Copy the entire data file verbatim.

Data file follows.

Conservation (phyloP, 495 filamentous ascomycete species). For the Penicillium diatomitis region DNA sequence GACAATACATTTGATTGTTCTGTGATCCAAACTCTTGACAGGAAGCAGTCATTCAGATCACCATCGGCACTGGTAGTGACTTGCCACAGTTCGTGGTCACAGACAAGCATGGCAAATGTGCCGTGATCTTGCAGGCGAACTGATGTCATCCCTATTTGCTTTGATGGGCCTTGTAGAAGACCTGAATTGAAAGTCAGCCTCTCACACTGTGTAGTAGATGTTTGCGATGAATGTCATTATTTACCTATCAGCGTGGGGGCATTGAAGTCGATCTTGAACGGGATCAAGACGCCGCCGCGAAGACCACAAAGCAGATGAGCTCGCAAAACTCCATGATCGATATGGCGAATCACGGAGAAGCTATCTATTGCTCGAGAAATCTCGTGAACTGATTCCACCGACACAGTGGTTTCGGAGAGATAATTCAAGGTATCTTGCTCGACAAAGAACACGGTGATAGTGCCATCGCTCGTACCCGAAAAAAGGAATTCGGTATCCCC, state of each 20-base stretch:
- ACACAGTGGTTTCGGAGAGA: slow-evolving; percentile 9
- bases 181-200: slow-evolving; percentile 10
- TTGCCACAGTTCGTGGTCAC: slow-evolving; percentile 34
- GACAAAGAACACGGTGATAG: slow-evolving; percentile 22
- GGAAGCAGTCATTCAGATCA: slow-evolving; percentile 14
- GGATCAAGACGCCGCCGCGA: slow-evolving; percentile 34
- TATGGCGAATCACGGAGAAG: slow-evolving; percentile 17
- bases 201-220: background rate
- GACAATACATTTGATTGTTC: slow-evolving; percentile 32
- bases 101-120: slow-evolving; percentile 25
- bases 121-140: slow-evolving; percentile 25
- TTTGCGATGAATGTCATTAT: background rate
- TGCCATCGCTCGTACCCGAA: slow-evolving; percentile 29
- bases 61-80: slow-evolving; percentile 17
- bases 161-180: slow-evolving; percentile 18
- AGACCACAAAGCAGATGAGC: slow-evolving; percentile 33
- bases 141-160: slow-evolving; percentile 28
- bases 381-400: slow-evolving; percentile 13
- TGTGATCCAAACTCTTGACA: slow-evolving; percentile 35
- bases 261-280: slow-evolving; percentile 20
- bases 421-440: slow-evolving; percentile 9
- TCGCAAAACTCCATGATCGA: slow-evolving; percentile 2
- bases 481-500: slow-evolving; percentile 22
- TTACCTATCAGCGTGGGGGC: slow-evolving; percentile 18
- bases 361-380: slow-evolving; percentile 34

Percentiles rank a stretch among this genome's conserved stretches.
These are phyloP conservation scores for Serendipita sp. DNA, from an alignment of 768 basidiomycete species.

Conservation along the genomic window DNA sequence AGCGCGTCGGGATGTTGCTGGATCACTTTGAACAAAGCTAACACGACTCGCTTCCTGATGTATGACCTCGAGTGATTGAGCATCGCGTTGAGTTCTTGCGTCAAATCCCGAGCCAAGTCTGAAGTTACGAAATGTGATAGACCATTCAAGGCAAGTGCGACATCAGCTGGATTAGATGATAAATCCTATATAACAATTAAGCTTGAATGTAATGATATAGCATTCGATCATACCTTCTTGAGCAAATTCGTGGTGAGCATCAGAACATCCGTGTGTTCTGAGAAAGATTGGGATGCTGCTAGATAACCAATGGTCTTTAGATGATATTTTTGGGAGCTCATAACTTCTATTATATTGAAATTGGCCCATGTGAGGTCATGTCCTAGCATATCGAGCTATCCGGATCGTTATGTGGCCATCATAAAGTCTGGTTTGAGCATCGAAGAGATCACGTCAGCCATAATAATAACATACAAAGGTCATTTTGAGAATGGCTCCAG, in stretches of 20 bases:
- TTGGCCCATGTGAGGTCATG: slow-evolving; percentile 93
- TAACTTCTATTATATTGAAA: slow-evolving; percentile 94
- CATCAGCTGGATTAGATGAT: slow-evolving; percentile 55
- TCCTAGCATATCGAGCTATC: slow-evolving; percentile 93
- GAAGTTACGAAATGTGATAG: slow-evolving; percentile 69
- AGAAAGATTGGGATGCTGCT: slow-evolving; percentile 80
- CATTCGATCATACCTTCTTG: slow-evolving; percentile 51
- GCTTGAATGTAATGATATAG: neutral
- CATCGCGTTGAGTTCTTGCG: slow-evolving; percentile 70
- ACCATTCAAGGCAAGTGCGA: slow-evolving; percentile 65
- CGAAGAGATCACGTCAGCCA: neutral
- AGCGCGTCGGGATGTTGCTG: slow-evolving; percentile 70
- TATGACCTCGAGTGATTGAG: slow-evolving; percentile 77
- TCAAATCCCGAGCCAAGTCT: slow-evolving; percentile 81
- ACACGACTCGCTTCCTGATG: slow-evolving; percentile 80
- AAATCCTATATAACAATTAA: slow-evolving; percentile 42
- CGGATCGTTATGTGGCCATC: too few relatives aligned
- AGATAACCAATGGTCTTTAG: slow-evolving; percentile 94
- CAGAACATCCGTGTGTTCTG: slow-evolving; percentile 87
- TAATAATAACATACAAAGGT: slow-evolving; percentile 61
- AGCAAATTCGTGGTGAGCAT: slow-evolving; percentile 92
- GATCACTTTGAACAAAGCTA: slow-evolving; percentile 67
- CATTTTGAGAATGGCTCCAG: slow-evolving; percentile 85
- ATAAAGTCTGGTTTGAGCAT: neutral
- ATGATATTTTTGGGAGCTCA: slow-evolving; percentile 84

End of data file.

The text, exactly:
Conservation (phyloP, 495 filamentous ascomycete species). For the Penicillium diatomitis region DNA sequence GACAATACATTTGATTGTTCTGTGATCCAAACTCTTGACAGGAAGCAGTCATTCAGATCACCATCGGCACTGGTAGTGACTTGCCACAGTTCGTGGTCACAGACAAGCATGGCAAATGTGCCGTGATCTTGCAGGCGAACTGATGTCATCCCTATTTGCTTTGATGGGCCTTGTAGAAGACCTGAATTGAAAGTCAGCCTCTCACACTGTGTAGTAGATGTTTGCGATGAATGTCATTATTTACCTATCAGCGTGGGGGCATTGAAGTCGATCTTGAACGGGATCAAGACGCCGCCGCGAAGACCACAAAGCAGATGAGCTCGCAAAACTCCATGATCGATATGGCGAATCACGGAGAAGCTATCTATTGCTCGAGAAATCTCGTGAACTGATTCCACCGACACAGTGGTTTCGGAGAGATAATTCAAGGTATCTTGCTCGACAAAGAACACGGTGATAGTGCCATCGCTCGTACCCGAAAAAAGGAATTCGGTATCCCC, state of each 20-base stretch:
- ACACAGTGGTTTCGGAGAGA: slow-evolving; percentile 9
- bases 181-200: slow-evolving; percentile 10
- TTGCCACAGTTCGTGGTCAC: slow-evolving; percentile 34
- GACAAAGAACACGGTGATAG: slow-evolving; percentile 22
- GGAAGCAGTCATTCAGATCA: slow-evolving; percentile 14
- GGATCAAGACGCCGCCGCGA: slow-evolving; percentile 34
- TATGGCGAATCACGGAGAAG: slow-evolving; percentile 17
- bases 201-220: background rate
- GACAATACATTTGATTGTTC: slow-evolving; percentile 32
- bases 101-120: slow-evolving; percentile 25
- bases 121-140: slow-evolving; percentile 25
- TTTGCGATGAATGTCATTAT: background rate
- TGCCATCGCTCGTACCCGAA: slow-evolving; percentile 29
- bases 61-80: slow-evolving; percentile 17
- bases 161-180: slow-evolving; percentile 18
- AGACCACAAAGCAGATGAGC: slow-evolving; percentile 33
- bases 141-160: slow-evolving; percentile 28
- bases 381-400: slow-evolving; percentile 13
- TGTGATCCAAACTCTTGACA: slow-evolving; percentile 35
- bases 261-280: slow-evolving; percentile 20
- bases 421-440: slow-evolving; percentile 9
- TCGCAAAACTCCATGATCGA: slow-evolving; percentile 2
- bases 481-500: slow-evolving; percentile 22
- TTACCTATCAGCGTGGGGGC: slow-evolving; percentile 18
- bases 361-380: slow-evolving; percentile 34

Percentiles rank a stretch among this genome's conserved stretches.
These are phyloP conservation scores for Serendipita sp. DNA, from an alignment of 768 basidiomycete species.

Conservation along the genomic window DNA sequence AGCGCGTCGGGATGTTGCTGGATCACTTTGAACAAAGCTAACACGACTCGCTTCCTGATGTATGACCTCGAGTGATTGAGCATCGCGTTGAGTTCTTGCGTCAAATCCCGAGCCAAGTCTGAAGTTACGAAATGTGATAGACCATTCAAGGCAAGTGCGACATCAGCTGGATTAGATGATAAATCCTATATAACAATTAAGCTTGAATGTAATGATATAGCATTCGATCATACCTTCTTGAGCAAATTCGTGGTGAGCATCAGAACATCCGTGTGTTCTGAGAAAGATTGGGATGCTGCTAGATAACCAATGGTCTTTAGATGATATTTTTGGGAGCTCATAACTTCTATTATATTGAAATTGGCCCATGTGAGGTCATGTCCTAGCATATCGAGCTATCCGGATCGTTATGTGGCCATCATAAAGTCTGGTTTGAGCATCGAAGAGATCACGTCAGCCATAATAATAACATACAAAGGTCATTTTGAGAATGGCTCCAG, in stretches of 20 bases:
- TTGGCCCATGTGAGGTCATG: slow-evolving; percentile 93
- TAACTTCTATTATATTGAAA: slow-evolving; percentile 94
- CATCAGCTGGATTAGATGAT: slow-evolving; percentile 55
- TCCTAGCATATCGAGCTATC: slow-evolving; percentile 93
- GAAGTTACGAAATGTGATAG: slow-evolving; percentile 69
- AGAAAGATTGGGATGCTGCT: slow-evolving; percentile 80
- CATTCGATCATACCTTCTTG: slow-evolving; percentile 51
- GCTTGAATGTAATGATATAG: neutral
- CATCGCGTTGAGTTCTTGCG: slow-evolving; percentile 70
- ACCATTCAAGGCAAGTGCGA: slow-evolving; percentile 65
- CGAAGAGATCACGTCAGCCA: neutral
- AGCGCGTCGGGATGTTGCTG: slow-evolving; percentile 70
- TATGACCTCGAGTGATTGAG: slow-evolving; percentile 77
- TCAAATCCCGAGCCAAGTCT: slow-evolving; percentile 81
- ACACGACTCGCTTCCTGATG: slow-evolving; percentile 80
- AAATCCTATATAACAATTAA: slow-evolving; percentile 42
- CGGATCGTTATGTGGCCATC: too few relatives aligned
- AGATAACCAATGGTCTTTAG: slow-evolving; percentile 94
- CAGAACATCCGTGTGTTCTG: slow-evolving; percentile 87
- TAATAATAACATACAAAGGT: slow-evolving; percentile 61
- AGCAAATTCGTGGTGAGCAT: slow-evolving; percentile 92
- GATCACTTTGAACAAAGCTA: slow-evolving; percentile 67
- CATTTTGAGAATGGCTCCAG: slow-evolving; percentile 85
- ATAAAGTCTGGTTTGAGCAT: neutral
- ATGATATTTTTGGGAGCTCA: slow-evolving; percentile 84